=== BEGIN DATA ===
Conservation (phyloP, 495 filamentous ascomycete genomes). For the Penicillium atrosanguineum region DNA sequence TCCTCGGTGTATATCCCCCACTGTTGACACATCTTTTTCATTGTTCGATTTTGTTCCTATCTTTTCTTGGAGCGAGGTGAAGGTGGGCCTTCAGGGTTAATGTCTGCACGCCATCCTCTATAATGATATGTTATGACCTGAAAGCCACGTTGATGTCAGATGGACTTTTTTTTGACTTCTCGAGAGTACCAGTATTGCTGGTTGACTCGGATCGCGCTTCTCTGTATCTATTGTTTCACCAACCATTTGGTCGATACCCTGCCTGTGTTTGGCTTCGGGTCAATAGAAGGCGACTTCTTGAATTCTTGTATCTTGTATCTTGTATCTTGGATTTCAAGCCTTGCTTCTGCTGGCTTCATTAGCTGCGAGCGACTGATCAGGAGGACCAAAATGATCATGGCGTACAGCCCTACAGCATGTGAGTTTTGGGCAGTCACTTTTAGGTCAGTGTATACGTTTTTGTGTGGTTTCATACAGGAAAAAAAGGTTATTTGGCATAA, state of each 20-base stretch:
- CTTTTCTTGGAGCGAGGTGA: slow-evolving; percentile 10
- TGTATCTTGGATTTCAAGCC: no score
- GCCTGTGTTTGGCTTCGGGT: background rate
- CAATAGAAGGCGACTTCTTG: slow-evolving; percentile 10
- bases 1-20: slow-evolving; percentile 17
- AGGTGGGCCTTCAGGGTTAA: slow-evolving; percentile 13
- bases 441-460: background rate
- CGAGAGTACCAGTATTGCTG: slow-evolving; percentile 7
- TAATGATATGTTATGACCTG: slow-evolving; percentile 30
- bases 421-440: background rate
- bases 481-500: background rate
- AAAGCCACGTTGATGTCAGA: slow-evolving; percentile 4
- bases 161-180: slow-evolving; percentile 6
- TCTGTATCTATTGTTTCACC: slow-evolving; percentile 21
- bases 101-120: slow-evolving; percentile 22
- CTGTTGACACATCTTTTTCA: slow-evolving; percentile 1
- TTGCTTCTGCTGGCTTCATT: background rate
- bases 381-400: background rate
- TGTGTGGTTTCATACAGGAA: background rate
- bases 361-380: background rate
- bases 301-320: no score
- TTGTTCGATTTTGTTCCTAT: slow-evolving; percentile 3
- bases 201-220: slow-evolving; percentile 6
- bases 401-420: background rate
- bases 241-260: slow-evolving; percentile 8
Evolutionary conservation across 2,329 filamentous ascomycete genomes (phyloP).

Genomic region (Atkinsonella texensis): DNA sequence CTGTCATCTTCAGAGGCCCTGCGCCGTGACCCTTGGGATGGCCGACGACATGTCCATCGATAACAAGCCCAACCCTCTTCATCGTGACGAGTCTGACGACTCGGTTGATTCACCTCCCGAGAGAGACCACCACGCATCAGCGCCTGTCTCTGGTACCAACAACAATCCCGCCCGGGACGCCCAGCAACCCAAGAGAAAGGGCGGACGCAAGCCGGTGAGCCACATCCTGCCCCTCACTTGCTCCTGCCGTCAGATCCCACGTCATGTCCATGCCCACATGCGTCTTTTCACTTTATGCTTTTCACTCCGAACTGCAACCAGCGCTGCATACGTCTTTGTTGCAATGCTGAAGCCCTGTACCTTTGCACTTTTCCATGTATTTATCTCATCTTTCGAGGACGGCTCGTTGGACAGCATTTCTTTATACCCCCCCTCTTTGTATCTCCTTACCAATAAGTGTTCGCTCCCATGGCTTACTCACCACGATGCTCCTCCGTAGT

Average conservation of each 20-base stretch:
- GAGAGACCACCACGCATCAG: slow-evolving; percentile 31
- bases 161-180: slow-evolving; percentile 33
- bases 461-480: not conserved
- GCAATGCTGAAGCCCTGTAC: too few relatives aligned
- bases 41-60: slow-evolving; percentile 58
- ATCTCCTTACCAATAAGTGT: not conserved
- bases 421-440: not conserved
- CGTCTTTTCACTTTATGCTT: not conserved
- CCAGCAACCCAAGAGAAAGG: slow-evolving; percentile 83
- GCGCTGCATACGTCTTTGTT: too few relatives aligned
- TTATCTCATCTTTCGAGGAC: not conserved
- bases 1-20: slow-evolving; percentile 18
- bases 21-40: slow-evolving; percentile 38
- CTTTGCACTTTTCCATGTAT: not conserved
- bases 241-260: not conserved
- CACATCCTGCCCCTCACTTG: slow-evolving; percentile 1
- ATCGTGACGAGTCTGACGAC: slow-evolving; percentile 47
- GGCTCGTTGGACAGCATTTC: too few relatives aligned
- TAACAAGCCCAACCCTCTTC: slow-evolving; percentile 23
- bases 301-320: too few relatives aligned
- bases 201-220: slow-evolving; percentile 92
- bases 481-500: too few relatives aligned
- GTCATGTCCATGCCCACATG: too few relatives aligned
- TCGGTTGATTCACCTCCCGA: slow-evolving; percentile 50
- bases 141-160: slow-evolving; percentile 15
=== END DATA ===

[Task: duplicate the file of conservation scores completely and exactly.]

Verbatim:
Conservation (phyloP, 495 filamentous ascomycete genomes). For the Penicillium atrosanguineum region DNA sequence TCCTCGGTGTATATCCCCCACTGTTGACACATCTTTTTCATTGTTCGATTTTGTTCCTATCTTTTCTTGGAGCGAGGTGAAGGTGGGCCTTCAGGGTTAATGTCTGCACGCCATCCTCTATAATGATATGTTATGACCTGAAAGCCACGTTGATGTCAGATGGACTTTTTTTTGACTTCTCGAGAGTACCAGTATTGCTGGTTGACTCGGATCGCGCTTCTCTGTATCTATTGTTTCACCAACCATTTGGTCGATACCCTGCCTGTGTTTGGCTTCGGGTCAATAGAAGGCGACTTCTTGAATTCTTGTATCTTGTATCTTGTATCTTGGATTTCAAGCCTTGCTTCTGCTGGCTTCATTAGCTGCGAGCGACTGATCAGGAGGACCAAAATGATCATGGCGTACAGCCCTACAGCATGTGAGTTTTGGGCAGTCACTTTTAGGTCAGTGTATACGTTTTTGTGTGGTTTCATACAGGAAAAAAAGGTTATTTGGCATAA, state of each 20-base stretch:
- CTTTTCTTGGAGCGAGGTGA: slow-evolving; percentile 10
- TGTATCTTGGATTTCAAGCC: no score
- GCCTGTGTTTGGCTTCGGGT: background rate
- CAATAGAAGGCGACTTCTTG: slow-evolving; percentile 10
- bases 1-20: slow-evolving; percentile 17
- AGGTGGGCCTTCAGGGTTAA: slow-evolving; percentile 13
- bases 441-460: background rate
- CGAGAGTACCAGTATTGCTG: slow-evolving; percentile 7
- TAATGATATGTTATGACCTG: slow-evolving; percentile 30
- bases 421-440: background rate
- bases 481-500: background rate
- AAAGCCACGTTGATGTCAGA: slow-evolving; percentile 4
- bases 161-180: slow-evolving; percentile 6
- TCTGTATCTATTGTTTCACC: slow-evolving; percentile 21
- bases 101-120: slow-evolving; percentile 22
- CTGTTGACACATCTTTTTCA: slow-evolving; percentile 1
- TTGCTTCTGCTGGCTTCATT: background rate
- bases 381-400: background rate
- TGTGTGGTTTCATACAGGAA: background rate
- bases 361-380: background rate
- bases 301-320: no score
- TTGTTCGATTTTGTTCCTAT: slow-evolving; percentile 3
- bases 201-220: slow-evolving; percentile 6
- bases 401-420: background rate
- bases 241-260: slow-evolving; percentile 8
Evolutionary conservation across 2,329 filamentous ascomycete genomes (phyloP).

Genomic region (Atkinsonella texensis): DNA sequence CTGTCATCTTCAGAGGCCCTGCGCCGTGACCCTTGGGATGGCCGACGACATGTCCATCGATAACAAGCCCAACCCTCTTCATCGTGACGAGTCTGACGACTCGGTTGATTCACCTCCCGAGAGAGACCACCACGCATCAGCGCCTGTCTCTGGTACCAACAACAATCCCGCCCGGGACGCCCAGCAACCCAAGAGAAAGGGCGGACGCAAGCCGGTGAGCCACATCCTGCCCCTCACTTGCTCCTGCCGTCAGATCCCACGTCATGTCCATGCCCACATGCGTCTTTTCACTTTATGCTTTTCACTCCGAACTGCAACCAGCGCTGCATACGTCTTTGTTGCAATGCTGAAGCCCTGTACCTTTGCACTTTTCCATGTATTTATCTCATCTTTCGAGGACGGCTCGTTGGACAGCATTTCTTTATACCCCCCCTCTTTGTATCTCCTTACCAATAAGTGTTCGCTCCCATGGCTTACTCACCACGATGCTCCTCCGTAGT

Average conservation of each 20-base stretch:
- GAGAGACCACCACGCATCAG: slow-evolving; percentile 31
- bases 161-180: slow-evolving; percentile 33
- bases 461-480: not conserved
- GCAATGCTGAAGCCCTGTAC: too few relatives aligned
- bases 41-60: slow-evolving; percentile 58
- ATCTCCTTACCAATAAGTGT: not conserved
- bases 421-440: not conserved
- CGTCTTTTCACTTTATGCTT: not conserved
- CCAGCAACCCAAGAGAAAGG: slow-evolving; percentile 83
- GCGCTGCATACGTCTTTGTT: too few relatives aligned
- TTATCTCATCTTTCGAGGAC: not conserved
- bases 1-20: slow-evolving; percentile 18
- bases 21-40: slow-evolving; percentile 38
- CTTTGCACTTTTCCATGTAT: not conserved
- bases 241-260: not conserved
- CACATCCTGCCCCTCACTTG: slow-evolving; percentile 1
- ATCGTGACGAGTCTGACGAC: slow-evolving; percentile 47
- GGCTCGTTGGACAGCATTTC: too few relatives aligned
- TAACAAGCCCAACCCTCTTC: slow-evolving; percentile 23
- bases 301-320: too few relatives aligned
- bases 201-220: slow-evolving; percentile 92
- bases 481-500: too few relatives aligned
- GTCATGTCCATGCCCACATG: too few relatives aligned
- TCGGTTGATTCACCTCCCGA: slow-evolving; percentile 50
- bases 141-160: slow-evolving; percentile 15